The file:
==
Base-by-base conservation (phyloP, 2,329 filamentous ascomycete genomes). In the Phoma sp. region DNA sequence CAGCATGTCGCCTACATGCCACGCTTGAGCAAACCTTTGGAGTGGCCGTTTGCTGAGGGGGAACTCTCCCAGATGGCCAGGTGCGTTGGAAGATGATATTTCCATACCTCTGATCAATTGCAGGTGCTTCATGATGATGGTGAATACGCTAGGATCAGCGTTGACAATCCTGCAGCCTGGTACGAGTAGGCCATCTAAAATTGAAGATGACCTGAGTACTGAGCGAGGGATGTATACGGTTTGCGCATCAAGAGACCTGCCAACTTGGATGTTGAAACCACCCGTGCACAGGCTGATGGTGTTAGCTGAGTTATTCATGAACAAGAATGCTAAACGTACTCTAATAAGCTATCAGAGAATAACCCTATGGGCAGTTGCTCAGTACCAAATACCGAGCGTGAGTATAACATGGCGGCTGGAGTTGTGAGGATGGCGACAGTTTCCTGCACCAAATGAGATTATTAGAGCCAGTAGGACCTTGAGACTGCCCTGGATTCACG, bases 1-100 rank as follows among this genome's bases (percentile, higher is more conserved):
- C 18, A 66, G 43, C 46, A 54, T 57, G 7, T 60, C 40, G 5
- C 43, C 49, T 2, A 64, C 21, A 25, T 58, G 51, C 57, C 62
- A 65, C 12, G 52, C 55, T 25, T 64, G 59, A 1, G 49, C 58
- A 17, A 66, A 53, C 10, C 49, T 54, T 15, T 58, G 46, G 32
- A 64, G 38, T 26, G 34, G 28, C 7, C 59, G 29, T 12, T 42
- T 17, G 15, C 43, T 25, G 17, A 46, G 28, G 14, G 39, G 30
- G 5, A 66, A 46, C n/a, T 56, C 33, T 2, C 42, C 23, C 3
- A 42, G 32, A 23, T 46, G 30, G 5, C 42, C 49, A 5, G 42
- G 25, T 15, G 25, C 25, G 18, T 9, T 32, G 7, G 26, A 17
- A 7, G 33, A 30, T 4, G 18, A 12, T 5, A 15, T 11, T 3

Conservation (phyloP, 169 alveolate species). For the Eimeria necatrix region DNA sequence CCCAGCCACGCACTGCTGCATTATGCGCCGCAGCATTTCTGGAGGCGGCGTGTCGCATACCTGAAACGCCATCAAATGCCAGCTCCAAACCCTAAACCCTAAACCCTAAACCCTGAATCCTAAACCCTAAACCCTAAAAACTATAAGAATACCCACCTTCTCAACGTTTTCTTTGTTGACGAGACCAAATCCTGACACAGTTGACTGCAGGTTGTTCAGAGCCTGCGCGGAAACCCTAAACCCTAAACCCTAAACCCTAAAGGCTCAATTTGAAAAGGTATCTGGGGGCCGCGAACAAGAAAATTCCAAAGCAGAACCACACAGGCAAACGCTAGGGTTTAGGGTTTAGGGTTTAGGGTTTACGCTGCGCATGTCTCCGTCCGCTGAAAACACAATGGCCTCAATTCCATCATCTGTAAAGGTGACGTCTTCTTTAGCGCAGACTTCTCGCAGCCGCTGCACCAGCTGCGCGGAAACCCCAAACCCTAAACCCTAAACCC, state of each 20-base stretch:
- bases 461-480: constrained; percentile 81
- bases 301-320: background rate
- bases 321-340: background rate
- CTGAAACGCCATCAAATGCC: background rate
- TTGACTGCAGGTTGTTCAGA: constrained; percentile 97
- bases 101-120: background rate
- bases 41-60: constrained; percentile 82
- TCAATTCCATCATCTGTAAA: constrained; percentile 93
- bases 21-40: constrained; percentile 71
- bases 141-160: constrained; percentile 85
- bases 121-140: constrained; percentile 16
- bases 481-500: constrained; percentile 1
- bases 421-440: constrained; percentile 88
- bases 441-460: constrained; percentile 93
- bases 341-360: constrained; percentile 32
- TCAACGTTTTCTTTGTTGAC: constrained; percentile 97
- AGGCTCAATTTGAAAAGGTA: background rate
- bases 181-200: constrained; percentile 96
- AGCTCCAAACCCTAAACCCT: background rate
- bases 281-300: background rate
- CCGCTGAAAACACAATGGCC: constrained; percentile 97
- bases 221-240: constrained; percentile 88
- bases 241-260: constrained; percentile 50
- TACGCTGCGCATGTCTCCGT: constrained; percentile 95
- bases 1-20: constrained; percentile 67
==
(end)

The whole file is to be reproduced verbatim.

Base-by-base conservation (phyloP, 2,329 filamentous ascomycete genomes). In the Phoma sp. region DNA sequence CAGCATGTCGCCTACATGCCACGCTTGAGCAAACCTTTGGAGTGGCCGTTTGCTGAGGGGGAACTCTCCCAGATGGCCAGGTGCGTTGGAAGATGATATTTCCATACCTCTGATCAATTGCAGGTGCTTCATGATGATGGTGAATACGCTAGGATCAGCGTTGACAATCCTGCAGCCTGGTACGAGTAGGCCATCTAAAATTGAAGATGACCTGAGTACTGAGCGAGGGATGTATACGGTTTGCGCATCAAGAGACCTGCCAACTTGGATGTTGAAACCACCCGTGCACAGGCTGATGGTGTTAGCTGAGTTATTCATGAACAAGAATGCTAAACGTACTCTAATAAGCTATCAGAGAATAACCCTATGGGCAGTTGCTCAGTACCAAATACCGAGCGTGAGTATAACATGGCGGCTGGAGTTGTGAGGATGGCGACAGTTTCCTGCACCAAATGAGATTATTAGAGCCAGTAGGACCTTGAGACTGCCCTGGATTCACG, bases 1-100 rank as follows among this genome's bases (percentile, higher is more conserved):
- C 18, A 66, G 43, C 46, A 54, T 57, G 7, T 60, C 40, G 5
- C 43, C 49, T 2, A 64, C 21, A 25, T 58, G 51, C 57, C 62
- A 65, C 12, G 52, C 55, T 25, T 64, G 59, A 1, G 49, C 58
- A 17, A 66, A 53, C 10, C 49, T 54, T 15, T 58, G 46, G 32
- A 64, G 38, T 26, G 34, G 28, C 7, C 59, G 29, T 12, T 42
- T 17, G 15, C 43, T 25, G 17, A 46, G 28, G 14, G 39, G 30
- G 5, A 66, A 46, C n/a, T 56, C 33, T 2, C 42, C 23, C 3
- A 42, G 32, A 23, T 46, G 30, G 5, C 42, C 49, A 5, G 42
- G 25, T 15, G 25, C 25, G 18, T 9, T 32, G 7, G 26, A 17
- A 7, G 33, A 30, T 4, G 18, A 12, T 5, A 15, T 11, T 3

Conservation (phyloP, 169 alveolate species). For the Eimeria necatrix region DNA sequence CCCAGCCACGCACTGCTGCATTATGCGCCGCAGCATTTCTGGAGGCGGCGTGTCGCATACCTGAAACGCCATCAAATGCCAGCTCCAAACCCTAAACCCTAAACCCTAAACCCTGAATCCTAAACCCTAAACCCTAAAAACTATAAGAATACCCACCTTCTCAACGTTTTCTTTGTTGACGAGACCAAATCCTGACACAGTTGACTGCAGGTTGTTCAGAGCCTGCGCGGAAACCCTAAACCCTAAACCCTAAACCCTAAAGGCTCAATTTGAAAAGGTATCTGGGGGCCGCGAACAAGAAAATTCCAAAGCAGAACCACACAGGCAAACGCTAGGGTTTAGGGTTTAGGGTTTAGGGTTTACGCTGCGCATGTCTCCGTCCGCTGAAAACACAATGGCCTCAATTCCATCATCTGTAAAGGTGACGTCTTCTTTAGCGCAGACTTCTCGCAGCCGCTGCACCAGCTGCGCGGAAACCCCAAACCCTAAACCCTAAACCC, state of each 20-base stretch:
- bases 461-480: constrained; percentile 81
- bases 301-320: background rate
- bases 321-340: background rate
- CTGAAACGCCATCAAATGCC: background rate
- TTGACTGCAGGTTGTTCAGA: constrained; percentile 97
- bases 101-120: background rate
- bases 41-60: constrained; percentile 82
- TCAATTCCATCATCTGTAAA: constrained; percentile 93
- bases 21-40: constrained; percentile 71
- bases 141-160: constrained; percentile 85
- bases 121-140: constrained; percentile 16
- bases 481-500: constrained; percentile 1
- bases 421-440: constrained; percentile 88
- bases 441-460: constrained; percentile 93
- bases 341-360: constrained; percentile 32
- TCAACGTTTTCTTTGTTGAC: constrained; percentile 97
- AGGCTCAATTTGAAAAGGTA: background rate
- bases 181-200: constrained; percentile 96
- AGCTCCAAACCCTAAACCCT: background rate
- bases 281-300: background rate
- CCGCTGAAAACACAATGGCC: constrained; percentile 97
- bases 221-240: constrained; percentile 88
- bases 241-260: constrained; percentile 50
- TACGCTGCGCATGTCTCCGT: constrained; percentile 95
- bases 1-20: constrained; percentile 67